Here’s a URL to a review of my poetry collection, Miners At The Quarry Pool:
Here are some reviews of Funderland, my first story collection:
FUNDERLAND – by Nigel Jarrett
(Parthian, Oct. 2011)
Selection of reviews
Nigel Jarrett’s stories take seemingly ordinary or innocent situations and gently tease out their emotional complexity. Both “Funderland” and “A Point of Dishonour” confound expectations superbly.
In the former, a couple who are not a couple negotiate a weekend away and their suppressed feelings for one another, while in the latter, a woman challenges the notion that her great-grandfather, shot for desertion during the First World War, should be seen as a hero. Jarrett likes the hidden tensions in family situations: caused by the strange stepfather in “Watching the Birdie”, for example. He’s not afraid of unusual perspectives and his bravery is well rewarded in this unusual and sensitive collection.
LESLEY MCDOWELL, The Independent, 27/11/11
Anyone nervous about the safety of fairground rides should steer clear of this collection’s title story, in which the survivor of a big dipper collapse recalls the experience in slow-motion detail: “The accompaniment of splintering wood – he would always remember that sound – watching the dripping water as it flies off in the breeze like a necklace ripped from someone’s throat.” Occasionally the language can seem a little over-refined: does it really help to visualise a cub scout by noting the “green tabs sticking out below his knees like gold leaf raised by static electricity”? But, as a music critic by profession, Jarrett has a marvellous ear. A shepherd’s whistle is analysed as “B flat, then a glissando to the double octave, capped by a staccato triplet on D sharp”. And the stand-out story, “Mrs Kuroda on Penyfan”, is an enigmatic study of a Japanese woman’s displacement in rural Wales. Her confusion is encapsulated by a performance of Madama Butterfly in Cardiff: “torturing herself with ridiculous, old-fashioned feelings while western music splashed everywhere like breakers on a strange but exciting shore”.
ALFRED HICKLING, The Guardian, Nov 1 2011
These stories are unflinchingly honest forays into modern life – particularly family life – with its pretensions, its blurring of things unsaid, its forgotten tragedies and its short-lived irruptions. They are told with cool detachment… though their cumulative force reflects a sympathy that almost but not quite turns into barely-suppressed anger and resentment. That it doesn’t, of course, is the mark of a writer in full control of his material.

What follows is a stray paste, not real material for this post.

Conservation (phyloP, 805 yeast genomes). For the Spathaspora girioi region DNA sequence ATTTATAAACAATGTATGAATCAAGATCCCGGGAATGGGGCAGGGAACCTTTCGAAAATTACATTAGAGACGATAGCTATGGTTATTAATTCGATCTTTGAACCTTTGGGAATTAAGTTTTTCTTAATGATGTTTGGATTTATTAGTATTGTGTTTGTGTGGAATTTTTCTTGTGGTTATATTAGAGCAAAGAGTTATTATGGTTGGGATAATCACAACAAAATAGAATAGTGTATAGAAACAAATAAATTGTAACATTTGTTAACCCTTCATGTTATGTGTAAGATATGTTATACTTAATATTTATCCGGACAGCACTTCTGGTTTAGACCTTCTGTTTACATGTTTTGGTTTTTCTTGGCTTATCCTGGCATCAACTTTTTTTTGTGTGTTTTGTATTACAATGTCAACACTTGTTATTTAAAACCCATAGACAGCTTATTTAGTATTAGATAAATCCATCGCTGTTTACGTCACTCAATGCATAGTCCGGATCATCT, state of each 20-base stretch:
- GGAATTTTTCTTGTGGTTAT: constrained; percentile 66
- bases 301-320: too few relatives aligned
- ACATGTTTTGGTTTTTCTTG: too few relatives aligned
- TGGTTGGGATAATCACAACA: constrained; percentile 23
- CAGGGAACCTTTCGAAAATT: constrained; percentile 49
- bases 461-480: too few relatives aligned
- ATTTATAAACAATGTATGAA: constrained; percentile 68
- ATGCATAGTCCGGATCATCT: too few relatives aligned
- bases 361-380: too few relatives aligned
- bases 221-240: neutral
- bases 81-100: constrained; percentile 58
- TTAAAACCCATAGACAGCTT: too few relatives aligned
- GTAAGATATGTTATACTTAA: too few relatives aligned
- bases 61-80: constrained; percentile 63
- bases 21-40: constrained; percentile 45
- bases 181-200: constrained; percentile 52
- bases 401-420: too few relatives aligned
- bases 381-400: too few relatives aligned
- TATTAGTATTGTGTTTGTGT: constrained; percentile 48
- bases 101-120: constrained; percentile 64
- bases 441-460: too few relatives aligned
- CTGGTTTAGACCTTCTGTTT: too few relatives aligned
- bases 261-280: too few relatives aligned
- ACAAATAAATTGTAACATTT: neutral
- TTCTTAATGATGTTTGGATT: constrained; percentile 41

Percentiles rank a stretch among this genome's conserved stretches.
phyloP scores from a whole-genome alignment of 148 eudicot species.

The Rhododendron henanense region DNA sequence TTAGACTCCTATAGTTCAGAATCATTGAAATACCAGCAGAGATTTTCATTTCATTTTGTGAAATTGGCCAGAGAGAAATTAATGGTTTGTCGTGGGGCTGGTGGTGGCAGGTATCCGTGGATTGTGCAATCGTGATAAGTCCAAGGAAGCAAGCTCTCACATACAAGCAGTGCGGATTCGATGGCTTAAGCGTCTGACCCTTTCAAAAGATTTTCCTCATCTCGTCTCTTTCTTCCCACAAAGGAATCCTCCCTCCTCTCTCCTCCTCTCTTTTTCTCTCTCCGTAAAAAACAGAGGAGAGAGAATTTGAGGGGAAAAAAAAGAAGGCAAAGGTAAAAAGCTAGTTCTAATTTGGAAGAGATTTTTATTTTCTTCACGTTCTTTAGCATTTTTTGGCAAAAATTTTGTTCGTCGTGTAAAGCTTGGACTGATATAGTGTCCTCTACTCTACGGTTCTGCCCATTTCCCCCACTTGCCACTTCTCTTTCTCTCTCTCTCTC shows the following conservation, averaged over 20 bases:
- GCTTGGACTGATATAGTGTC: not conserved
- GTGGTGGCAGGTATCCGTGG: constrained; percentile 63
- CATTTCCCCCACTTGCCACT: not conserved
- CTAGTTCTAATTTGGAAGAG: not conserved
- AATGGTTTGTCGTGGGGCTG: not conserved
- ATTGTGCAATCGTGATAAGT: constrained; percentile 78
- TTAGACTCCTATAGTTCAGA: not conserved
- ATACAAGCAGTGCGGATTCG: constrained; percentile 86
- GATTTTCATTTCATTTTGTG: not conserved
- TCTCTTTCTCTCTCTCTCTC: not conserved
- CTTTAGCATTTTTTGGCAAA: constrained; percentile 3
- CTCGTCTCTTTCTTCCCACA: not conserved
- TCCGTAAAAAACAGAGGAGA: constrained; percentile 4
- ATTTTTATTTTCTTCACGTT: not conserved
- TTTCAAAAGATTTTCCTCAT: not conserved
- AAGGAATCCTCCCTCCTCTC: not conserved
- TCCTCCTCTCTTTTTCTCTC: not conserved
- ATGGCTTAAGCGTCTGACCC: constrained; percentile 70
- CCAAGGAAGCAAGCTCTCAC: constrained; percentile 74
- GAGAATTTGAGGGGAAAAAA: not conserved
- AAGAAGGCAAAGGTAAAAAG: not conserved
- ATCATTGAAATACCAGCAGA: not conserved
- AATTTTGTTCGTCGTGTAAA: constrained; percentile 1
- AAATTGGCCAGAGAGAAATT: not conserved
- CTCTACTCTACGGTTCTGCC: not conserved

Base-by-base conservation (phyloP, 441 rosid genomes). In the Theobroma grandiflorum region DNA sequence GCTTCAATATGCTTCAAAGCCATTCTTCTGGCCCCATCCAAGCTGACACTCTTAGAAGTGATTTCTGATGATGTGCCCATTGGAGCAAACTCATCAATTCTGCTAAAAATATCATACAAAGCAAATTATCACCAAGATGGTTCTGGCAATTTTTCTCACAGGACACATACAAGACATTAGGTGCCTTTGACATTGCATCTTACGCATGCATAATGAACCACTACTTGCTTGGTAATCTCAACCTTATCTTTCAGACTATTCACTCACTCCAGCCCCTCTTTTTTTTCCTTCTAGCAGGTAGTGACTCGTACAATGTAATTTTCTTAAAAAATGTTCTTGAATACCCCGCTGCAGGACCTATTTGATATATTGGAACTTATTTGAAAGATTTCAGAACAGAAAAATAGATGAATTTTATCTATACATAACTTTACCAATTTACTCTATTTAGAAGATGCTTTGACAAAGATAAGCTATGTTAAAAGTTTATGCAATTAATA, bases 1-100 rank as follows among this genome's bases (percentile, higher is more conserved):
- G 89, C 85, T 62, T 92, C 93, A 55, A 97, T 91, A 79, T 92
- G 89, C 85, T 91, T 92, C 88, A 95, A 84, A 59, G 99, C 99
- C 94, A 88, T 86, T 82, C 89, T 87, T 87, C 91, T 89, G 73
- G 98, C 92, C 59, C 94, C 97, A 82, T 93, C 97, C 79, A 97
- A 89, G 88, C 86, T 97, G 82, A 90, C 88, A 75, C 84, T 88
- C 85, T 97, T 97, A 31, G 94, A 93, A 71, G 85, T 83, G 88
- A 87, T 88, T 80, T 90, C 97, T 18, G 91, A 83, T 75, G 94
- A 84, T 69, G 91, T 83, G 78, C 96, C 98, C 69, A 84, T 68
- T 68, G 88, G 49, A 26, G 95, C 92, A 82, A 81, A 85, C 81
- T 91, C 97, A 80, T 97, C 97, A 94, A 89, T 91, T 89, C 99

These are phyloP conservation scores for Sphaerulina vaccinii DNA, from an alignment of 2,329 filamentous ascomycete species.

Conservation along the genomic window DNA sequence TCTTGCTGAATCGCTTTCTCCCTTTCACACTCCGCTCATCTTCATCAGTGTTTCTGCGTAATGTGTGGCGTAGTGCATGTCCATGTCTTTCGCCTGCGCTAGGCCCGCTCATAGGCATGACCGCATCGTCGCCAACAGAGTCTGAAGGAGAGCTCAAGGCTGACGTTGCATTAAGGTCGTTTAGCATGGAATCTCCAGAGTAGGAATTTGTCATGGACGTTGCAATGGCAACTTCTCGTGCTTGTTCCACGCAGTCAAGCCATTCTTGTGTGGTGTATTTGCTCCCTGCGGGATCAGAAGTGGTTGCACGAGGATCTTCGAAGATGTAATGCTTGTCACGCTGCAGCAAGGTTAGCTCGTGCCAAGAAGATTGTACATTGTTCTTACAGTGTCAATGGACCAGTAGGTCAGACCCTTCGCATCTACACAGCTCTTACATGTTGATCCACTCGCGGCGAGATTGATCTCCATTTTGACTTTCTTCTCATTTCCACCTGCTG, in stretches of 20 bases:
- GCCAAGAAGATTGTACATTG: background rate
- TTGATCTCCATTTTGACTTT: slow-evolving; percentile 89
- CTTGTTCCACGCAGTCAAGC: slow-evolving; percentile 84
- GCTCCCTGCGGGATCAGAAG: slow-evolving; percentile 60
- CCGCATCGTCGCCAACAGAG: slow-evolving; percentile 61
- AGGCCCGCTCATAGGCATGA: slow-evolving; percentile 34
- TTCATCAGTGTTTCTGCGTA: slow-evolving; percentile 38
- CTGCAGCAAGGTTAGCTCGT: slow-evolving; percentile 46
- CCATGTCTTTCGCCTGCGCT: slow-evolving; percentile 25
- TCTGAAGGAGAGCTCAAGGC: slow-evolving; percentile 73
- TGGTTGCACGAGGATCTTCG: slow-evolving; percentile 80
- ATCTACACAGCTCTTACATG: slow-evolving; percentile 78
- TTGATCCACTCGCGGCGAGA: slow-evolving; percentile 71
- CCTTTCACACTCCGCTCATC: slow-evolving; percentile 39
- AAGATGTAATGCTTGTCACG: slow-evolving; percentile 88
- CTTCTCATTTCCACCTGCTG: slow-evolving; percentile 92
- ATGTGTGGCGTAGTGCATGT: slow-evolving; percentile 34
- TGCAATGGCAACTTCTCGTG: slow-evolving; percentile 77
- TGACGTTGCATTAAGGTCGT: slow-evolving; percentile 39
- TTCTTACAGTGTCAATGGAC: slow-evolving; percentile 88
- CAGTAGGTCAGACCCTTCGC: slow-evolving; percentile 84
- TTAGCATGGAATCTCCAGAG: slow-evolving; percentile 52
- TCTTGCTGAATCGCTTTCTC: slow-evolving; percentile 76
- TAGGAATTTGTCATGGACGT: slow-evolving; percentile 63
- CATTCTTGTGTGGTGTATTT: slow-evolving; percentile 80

ANON, The Times online.
Although it took me a couple of attempts to really dive into Funderland, Nigel Jarrett’s alert collection of short stories proves an intricate and compelling read. Rewarded with vivid tales of intense human emotion, violence, remembrance and sense of place, Nigel Jarrett’s imagination is matched by his vivid descriptive talents. As a writer and journalist based in Chepstow, there’s also a strong Welsh resonance running through many of Funderland’s tales – particularly in ‘Mrs Kuroda On Penyfan’. A strong debut collection.
GARETH LUDKIN, Buzz magazine, December 2011.
Mrs Kuroda is a Japanese housewife who has made the Welsh Valleys her home, now living in the shadow of Pantmoel instead of Mount Fuji. Peter is a letter-writing pathologist who is preparing to cut open the Prime Minister while reminiscing about former lovers. Dr Fritz, meanwhile, is a musicologist whose days of discovering tribes in the Congo have been replaced with days drinking badly stewed tea in rural Wales. Funderland, Nigel Jarrett’s début collection of short stories, introduces us to this unlikely trio and plenty more.
Jarrett, a journalist, critic and award-winning writer, has a real skill with the short story; it’s a form that he clearly understands intuitively. Characters like Mrs Kuroda and Dr Fritz are at the heart of each piece, with every character being far more clearly depicted than the length of prose should feasibly allow. Jarrett shows the ability to distil the emotions and scope of a novel into each story and his characterisation of this motley crew of people is central to this. Each has a very real back story and a set of emotions that mean the punch each story packs is great.
Good short stories, like those in Funderland, don’t let a limited word count limit anything else. The title story of the collection is a great example of this. It is a piece of prose in which next to nothing happens, but a history is painted and a future is implied; eleven pages have the impact of a work much grander and the longing, sadness and hope one feels are disproportionate to the time taken to read it.
There are times in the book, however, where this is arguably Jarrett’s weakness. The snapshots of a life we see in ‘Uncle Kaiser’ are glimpses of a story that would arguably work better as a longer piece. Similarly, ‘Nomad’ could be expanded and would make a fantastic novel. Yet it’s hardly fair to criticise a writer simply for leaving you wanting more, which is surely the hallmark of a master craftsman.
If you’re a fan of the short story, Funderland is a collection that really shows what the form is capable of. Jarrett’s collection is a fantastic mix of dry humour, emotion, tension and the faintly bizarre. I eagerly await more and, dare I say it, a novel.
LIAM NOLAN, gwales.com (Welsh Books Council) February 2012